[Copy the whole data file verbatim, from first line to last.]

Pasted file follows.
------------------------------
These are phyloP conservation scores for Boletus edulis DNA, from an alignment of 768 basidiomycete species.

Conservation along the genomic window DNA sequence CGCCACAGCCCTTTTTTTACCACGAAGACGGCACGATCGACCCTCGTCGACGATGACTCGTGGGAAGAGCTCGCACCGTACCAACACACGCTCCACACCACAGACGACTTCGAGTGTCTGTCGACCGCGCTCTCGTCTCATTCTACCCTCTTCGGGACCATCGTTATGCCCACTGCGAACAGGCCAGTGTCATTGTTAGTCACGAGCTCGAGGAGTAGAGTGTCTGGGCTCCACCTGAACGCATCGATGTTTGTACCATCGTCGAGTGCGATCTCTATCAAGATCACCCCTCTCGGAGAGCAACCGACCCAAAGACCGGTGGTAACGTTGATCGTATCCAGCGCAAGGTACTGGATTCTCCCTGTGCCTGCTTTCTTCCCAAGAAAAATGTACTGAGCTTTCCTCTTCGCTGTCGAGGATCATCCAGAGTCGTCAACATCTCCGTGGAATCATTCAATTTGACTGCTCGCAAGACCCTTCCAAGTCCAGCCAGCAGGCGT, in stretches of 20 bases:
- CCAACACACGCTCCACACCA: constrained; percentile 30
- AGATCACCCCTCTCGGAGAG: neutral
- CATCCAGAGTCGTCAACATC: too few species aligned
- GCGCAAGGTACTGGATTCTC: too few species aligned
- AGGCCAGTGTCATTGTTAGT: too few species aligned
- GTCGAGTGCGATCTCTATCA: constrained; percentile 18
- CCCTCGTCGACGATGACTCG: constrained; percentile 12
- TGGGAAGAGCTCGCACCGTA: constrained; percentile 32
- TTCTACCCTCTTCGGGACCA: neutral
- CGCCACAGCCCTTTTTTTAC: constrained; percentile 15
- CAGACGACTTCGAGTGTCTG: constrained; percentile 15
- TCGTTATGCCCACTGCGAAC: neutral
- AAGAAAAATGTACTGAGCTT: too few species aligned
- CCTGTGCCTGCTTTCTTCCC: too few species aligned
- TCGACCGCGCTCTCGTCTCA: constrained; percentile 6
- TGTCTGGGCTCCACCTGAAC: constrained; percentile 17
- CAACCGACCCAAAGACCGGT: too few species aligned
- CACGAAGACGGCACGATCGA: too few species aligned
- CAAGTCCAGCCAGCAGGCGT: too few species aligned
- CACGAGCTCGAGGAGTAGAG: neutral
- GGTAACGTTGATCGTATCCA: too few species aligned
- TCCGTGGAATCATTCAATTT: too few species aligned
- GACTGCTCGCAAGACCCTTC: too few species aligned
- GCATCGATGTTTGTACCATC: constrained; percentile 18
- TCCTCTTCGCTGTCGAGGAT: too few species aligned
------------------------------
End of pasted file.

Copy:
These are phyloP conservation scores for Boletus edulis DNA, from an alignment of 768 basidiomycete species.

Conservation along the genomic window DNA sequence CGCCACAGCCCTTTTTTTACCACGAAGACGGCACGATCGACCCTCGTCGACGATGACTCGTGGGAAGAGCTCGCACCGTACCAACACACGCTCCACACCACAGACGACTTCGAGTGTCTGTCGACCGCGCTCTCGTCTCATTCTACCCTCTTCGGGACCATCGTTATGCCCACTGCGAACAGGCCAGTGTCATTGTTAGTCACGAGCTCGAGGAGTAGAGTGTCTGGGCTCCACCTGAACGCATCGATGTTTGTACCATCGTCGAGTGCGATCTCTATCAAGATCACCCCTCTCGGAGAGCAACCGACCCAAAGACCGGTGGTAACGTTGATCGTATCCAGCGCAAGGTACTGGATTCTCCCTGTGCCTGCTTTCTTCCCAAGAAAAATGTACTGAGCTTTCCTCTTCGCTGTCGAGGATCATCCAGAGTCGTCAACATCTCCGTGGAATCATTCAATTTGACTGCTCGCAAGACCCTTCCAAGTCCAGCCAGCAGGCGT, in stretches of 20 bases:
- CCAACACACGCTCCACACCA: constrained; percentile 30
- AGATCACCCCTCTCGGAGAG: neutral
- CATCCAGAGTCGTCAACATC: too few species aligned
- GCGCAAGGTACTGGATTCTC: too few species aligned
- AGGCCAGTGTCATTGTTAGT: too few species aligned
- GTCGAGTGCGATCTCTATCA: constrained; percentile 18
- CCCTCGTCGACGATGACTCG: constrained; percentile 12
- TGGGAAGAGCTCGCACCGTA: constrained; percentile 32
- TTCTACCCTCTTCGGGACCA: neutral
- CGCCACAGCCCTTTTTTTAC: constrained; percentile 15
- CAGACGACTTCGAGTGTCTG: constrained; percentile 15
- TCGTTATGCCCACTGCGAAC: neutral
- AAGAAAAATGTACTGAGCTT: too few species aligned
- CCTGTGCCTGCTTTCTTCCC: too few species aligned
- TCGACCGCGCTCTCGTCTCA: constrained; percentile 6
- TGTCTGGGCTCCACCTGAAC: constrained; percentile 17
- CAACCGACCCAAAGACCGGT: too few species aligned
- CACGAAGACGGCACGATCGA: too few species aligned
- CAAGTCCAGCCAGCAGGCGT: too few species aligned
- CACGAGCTCGAGGAGTAGAG: neutral
- GGTAACGTTGATCGTATCCA: too few species aligned
- TCCGTGGAATCATTCAATTT: too few species aligned
- GACTGCTCGCAAGACCCTTC: too few species aligned
- GCATCGATGTTTGTACCATC: constrained; percentile 18
- TCCTCTTCGCTGTCGAGGAT: too few species aligned